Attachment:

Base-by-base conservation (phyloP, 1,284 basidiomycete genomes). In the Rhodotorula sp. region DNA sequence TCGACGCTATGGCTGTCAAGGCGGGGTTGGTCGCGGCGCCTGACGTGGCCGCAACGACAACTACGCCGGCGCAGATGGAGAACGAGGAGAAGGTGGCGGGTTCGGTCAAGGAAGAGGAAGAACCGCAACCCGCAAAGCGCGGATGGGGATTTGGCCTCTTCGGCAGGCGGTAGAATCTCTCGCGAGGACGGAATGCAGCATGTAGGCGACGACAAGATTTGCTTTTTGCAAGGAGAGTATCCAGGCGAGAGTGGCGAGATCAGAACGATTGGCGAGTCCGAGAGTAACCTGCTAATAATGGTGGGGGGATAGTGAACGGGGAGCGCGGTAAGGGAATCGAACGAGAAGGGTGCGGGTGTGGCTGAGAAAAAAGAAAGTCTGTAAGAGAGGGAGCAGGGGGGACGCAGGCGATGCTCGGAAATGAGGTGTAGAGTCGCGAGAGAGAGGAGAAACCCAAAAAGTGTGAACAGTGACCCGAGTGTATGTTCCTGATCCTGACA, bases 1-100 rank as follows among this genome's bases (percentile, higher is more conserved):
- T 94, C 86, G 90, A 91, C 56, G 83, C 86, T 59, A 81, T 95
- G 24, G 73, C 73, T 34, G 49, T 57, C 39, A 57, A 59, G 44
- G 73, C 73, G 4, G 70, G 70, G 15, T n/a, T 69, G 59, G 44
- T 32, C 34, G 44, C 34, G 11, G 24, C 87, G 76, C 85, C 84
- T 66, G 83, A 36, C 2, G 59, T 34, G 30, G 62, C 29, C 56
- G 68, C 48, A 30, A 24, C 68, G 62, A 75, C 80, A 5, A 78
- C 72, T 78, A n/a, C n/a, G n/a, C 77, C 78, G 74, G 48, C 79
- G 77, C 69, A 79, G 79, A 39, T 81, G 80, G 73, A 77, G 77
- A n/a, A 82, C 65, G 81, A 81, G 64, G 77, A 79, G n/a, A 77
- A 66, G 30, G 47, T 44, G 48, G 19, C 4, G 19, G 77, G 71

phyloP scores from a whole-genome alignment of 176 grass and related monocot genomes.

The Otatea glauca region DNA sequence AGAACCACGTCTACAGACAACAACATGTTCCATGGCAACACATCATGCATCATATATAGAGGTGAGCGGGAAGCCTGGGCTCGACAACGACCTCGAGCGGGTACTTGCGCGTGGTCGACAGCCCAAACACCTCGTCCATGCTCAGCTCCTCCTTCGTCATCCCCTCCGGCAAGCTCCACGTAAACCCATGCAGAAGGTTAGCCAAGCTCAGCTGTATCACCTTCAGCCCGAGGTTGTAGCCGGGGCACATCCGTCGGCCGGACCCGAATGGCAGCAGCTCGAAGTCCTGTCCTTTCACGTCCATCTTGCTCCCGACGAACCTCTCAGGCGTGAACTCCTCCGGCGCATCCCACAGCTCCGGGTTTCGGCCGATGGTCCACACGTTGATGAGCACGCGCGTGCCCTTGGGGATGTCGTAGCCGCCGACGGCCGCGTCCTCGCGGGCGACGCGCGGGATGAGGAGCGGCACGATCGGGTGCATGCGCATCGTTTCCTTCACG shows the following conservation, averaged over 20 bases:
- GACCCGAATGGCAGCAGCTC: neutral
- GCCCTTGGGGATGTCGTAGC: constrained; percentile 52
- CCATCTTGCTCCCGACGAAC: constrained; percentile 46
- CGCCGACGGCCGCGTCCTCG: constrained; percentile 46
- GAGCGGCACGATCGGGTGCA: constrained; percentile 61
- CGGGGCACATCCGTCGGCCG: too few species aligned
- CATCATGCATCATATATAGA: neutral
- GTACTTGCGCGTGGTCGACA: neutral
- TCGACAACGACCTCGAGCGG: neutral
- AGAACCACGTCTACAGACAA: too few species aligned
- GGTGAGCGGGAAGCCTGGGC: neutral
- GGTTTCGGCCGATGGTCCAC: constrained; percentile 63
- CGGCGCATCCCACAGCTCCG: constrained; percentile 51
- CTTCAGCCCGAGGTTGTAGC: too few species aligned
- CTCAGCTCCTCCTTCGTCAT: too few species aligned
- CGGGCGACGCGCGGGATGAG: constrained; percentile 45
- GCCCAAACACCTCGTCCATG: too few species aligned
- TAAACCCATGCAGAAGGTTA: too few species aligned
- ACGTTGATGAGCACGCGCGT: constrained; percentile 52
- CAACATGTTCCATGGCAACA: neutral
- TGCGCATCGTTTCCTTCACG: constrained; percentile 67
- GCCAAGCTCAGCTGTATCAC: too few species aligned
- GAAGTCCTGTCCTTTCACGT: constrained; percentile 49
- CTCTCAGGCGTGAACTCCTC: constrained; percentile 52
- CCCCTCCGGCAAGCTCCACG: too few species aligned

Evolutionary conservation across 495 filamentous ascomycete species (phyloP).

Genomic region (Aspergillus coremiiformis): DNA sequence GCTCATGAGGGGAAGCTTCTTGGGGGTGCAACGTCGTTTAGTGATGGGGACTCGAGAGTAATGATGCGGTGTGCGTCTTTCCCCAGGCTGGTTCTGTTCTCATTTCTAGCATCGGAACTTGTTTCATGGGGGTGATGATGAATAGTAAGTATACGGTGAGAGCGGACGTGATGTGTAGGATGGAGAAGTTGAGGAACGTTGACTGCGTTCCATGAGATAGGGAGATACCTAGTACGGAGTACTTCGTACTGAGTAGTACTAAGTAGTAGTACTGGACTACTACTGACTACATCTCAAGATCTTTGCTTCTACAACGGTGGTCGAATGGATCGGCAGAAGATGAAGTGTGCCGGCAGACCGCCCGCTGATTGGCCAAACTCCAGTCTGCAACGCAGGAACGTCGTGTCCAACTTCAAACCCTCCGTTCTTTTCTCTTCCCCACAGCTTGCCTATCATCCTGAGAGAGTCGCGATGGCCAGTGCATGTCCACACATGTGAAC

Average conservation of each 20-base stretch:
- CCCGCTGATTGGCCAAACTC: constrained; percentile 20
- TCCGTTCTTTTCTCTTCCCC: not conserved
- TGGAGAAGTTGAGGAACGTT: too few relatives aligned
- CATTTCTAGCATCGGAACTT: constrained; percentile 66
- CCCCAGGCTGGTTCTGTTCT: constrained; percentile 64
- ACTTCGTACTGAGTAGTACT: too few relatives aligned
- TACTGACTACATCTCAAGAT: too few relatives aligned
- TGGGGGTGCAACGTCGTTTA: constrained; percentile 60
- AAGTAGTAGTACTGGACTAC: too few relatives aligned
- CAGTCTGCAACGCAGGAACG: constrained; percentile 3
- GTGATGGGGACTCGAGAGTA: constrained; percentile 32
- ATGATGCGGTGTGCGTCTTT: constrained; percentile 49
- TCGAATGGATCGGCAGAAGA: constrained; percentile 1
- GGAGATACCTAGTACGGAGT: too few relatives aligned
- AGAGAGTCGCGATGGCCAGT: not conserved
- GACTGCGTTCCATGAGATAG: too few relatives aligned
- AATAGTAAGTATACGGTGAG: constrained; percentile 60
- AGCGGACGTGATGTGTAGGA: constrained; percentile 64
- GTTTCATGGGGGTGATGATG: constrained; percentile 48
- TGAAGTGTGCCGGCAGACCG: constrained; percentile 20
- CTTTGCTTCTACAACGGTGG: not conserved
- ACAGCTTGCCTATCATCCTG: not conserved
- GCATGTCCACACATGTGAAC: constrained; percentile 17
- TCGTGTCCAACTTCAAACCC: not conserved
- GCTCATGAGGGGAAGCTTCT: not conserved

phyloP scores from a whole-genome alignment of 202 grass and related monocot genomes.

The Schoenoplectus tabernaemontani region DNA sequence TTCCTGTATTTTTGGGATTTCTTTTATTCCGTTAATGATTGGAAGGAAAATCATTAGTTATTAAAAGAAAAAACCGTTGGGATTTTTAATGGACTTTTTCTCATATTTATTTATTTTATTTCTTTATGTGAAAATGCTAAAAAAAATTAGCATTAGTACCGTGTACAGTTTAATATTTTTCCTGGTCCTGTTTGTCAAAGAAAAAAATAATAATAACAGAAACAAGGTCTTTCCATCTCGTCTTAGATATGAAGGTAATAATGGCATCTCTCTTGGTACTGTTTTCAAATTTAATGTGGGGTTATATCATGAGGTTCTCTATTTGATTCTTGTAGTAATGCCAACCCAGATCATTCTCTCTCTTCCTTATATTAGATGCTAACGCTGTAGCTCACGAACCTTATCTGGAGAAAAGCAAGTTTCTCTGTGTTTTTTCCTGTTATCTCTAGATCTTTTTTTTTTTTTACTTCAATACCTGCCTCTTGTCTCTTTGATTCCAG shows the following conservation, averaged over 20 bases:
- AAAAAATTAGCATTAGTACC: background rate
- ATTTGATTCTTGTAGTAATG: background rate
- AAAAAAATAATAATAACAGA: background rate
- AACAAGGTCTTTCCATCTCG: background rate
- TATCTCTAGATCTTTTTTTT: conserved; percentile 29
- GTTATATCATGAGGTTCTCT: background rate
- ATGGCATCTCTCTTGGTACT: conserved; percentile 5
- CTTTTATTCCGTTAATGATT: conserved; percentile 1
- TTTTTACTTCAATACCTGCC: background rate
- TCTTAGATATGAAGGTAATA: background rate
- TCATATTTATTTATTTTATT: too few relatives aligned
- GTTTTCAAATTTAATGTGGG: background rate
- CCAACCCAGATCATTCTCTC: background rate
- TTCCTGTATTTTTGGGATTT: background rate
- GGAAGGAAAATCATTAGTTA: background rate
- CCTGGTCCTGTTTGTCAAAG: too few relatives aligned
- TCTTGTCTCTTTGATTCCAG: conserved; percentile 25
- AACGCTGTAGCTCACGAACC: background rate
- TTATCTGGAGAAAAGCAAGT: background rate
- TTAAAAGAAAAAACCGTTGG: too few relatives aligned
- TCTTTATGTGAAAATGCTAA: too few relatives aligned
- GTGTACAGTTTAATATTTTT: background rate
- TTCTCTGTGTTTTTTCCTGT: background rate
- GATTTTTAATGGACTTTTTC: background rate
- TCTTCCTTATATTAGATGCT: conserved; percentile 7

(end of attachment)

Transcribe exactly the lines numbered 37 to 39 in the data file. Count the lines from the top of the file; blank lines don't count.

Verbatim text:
- CTCTCAGGCGTGAACTCCTC: constrained; percentile 52
- CCCCTCCGGCAAGCTCCACG: too few species aligned

Evolutionary conservation across 495 filamentous ascomycete species (phyloP).